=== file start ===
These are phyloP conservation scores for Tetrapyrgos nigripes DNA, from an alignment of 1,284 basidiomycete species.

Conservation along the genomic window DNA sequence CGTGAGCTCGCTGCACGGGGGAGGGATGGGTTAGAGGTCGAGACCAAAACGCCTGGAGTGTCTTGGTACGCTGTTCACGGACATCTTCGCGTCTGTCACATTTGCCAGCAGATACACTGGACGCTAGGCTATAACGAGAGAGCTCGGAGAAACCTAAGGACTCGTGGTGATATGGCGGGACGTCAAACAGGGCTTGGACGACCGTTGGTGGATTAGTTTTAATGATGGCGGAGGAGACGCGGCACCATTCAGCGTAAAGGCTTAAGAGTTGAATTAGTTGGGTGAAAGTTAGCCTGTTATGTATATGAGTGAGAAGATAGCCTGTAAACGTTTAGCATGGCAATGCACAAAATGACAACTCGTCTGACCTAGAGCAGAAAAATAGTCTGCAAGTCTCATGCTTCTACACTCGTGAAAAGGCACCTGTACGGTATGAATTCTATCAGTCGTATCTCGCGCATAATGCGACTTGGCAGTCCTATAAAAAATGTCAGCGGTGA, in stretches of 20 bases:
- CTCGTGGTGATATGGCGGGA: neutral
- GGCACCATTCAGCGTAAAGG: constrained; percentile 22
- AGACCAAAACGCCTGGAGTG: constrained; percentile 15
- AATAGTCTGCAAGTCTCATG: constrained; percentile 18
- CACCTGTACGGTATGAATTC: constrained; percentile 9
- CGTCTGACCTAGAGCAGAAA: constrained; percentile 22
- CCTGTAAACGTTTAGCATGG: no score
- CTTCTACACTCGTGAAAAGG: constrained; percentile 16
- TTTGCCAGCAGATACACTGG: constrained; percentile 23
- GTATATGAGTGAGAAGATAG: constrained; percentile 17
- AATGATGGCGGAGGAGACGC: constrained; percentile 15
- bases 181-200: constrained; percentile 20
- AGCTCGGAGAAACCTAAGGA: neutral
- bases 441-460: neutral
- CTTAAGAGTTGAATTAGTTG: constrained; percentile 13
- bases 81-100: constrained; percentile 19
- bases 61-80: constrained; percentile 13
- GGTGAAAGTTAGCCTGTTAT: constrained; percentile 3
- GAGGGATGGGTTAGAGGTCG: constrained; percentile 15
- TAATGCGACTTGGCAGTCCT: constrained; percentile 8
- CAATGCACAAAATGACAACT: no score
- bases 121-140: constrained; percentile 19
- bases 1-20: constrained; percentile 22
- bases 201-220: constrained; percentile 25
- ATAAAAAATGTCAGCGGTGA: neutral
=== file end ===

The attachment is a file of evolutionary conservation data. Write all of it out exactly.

These are phyloP conservation scores for Tetrapyrgos nigripes DNA, from an alignment of 1,284 basidiomycete species.

Conservation along the genomic window DNA sequence CGTGAGCTCGCTGCACGGGGGAGGGATGGGTTAGAGGTCGAGACCAAAACGCCTGGAGTGTCTTGGTACGCTGTTCACGGACATCTTCGCGTCTGTCACATTTGCCAGCAGATACACTGGACGCTAGGCTATAACGAGAGAGCTCGGAGAAACCTAAGGACTCGTGGTGATATGGCGGGACGTCAAACAGGGCTTGGACGACCGTTGGTGGATTAGTTTTAATGATGGCGGAGGAGACGCGGCACCATTCAGCGTAAAGGCTTAAGAGTTGAATTAGTTGGGTGAAAGTTAGCCTGTTATGTATATGAGTGAGAAGATAGCCTGTAAACGTTTAGCATGGCAATGCACAAAATGACAACTCGTCTGACCTAGAGCAGAAAAATAGTCTGCAAGTCTCATGCTTCTACACTCGTGAAAAGGCACCTGTACGGTATGAATTCTATCAGTCGTATCTCGCGCATAATGCGACTTGGCAGTCCTATAAAAAATGTCAGCGGTGA, in stretches of 20 bases:
- CTCGTGGTGATATGGCGGGA: neutral
- GGCACCATTCAGCGTAAAGG: constrained; percentile 22
- AGACCAAAACGCCTGGAGTG: constrained; percentile 15
- AATAGTCTGCAAGTCTCATG: constrained; percentile 18
- CACCTGTACGGTATGAATTC: constrained; percentile 9
- CGTCTGACCTAGAGCAGAAA: constrained; percentile 22
- CCTGTAAACGTTTAGCATGG: no score
- CTTCTACACTCGTGAAAAGG: constrained; percentile 16
- TTTGCCAGCAGATACACTGG: constrained; percentile 23
- GTATATGAGTGAGAAGATAG: constrained; percentile 17
- AATGATGGCGGAGGAGACGC: constrained; percentile 15
- bases 181-200: constrained; percentile 20
- AGCTCGGAGAAACCTAAGGA: neutral
- bases 441-460: neutral
- CTTAAGAGTTGAATTAGTTG: constrained; percentile 13
- bases 81-100: constrained; percentile 19
- bases 61-80: constrained; percentile 13
- GGTGAAAGTTAGCCTGTTAT: constrained; percentile 3
- GAGGGATGGGTTAGAGGTCG: constrained; percentile 15
- TAATGCGACTTGGCAGTCCT: constrained; percentile 8
- CAATGCACAAAATGACAACT: no score
- bases 121-140: constrained; percentile 19
- bases 1-20: constrained; percentile 22
- bases 201-220: constrained; percentile 25
- ATAAAAAATGTCAGCGGTGA: neutral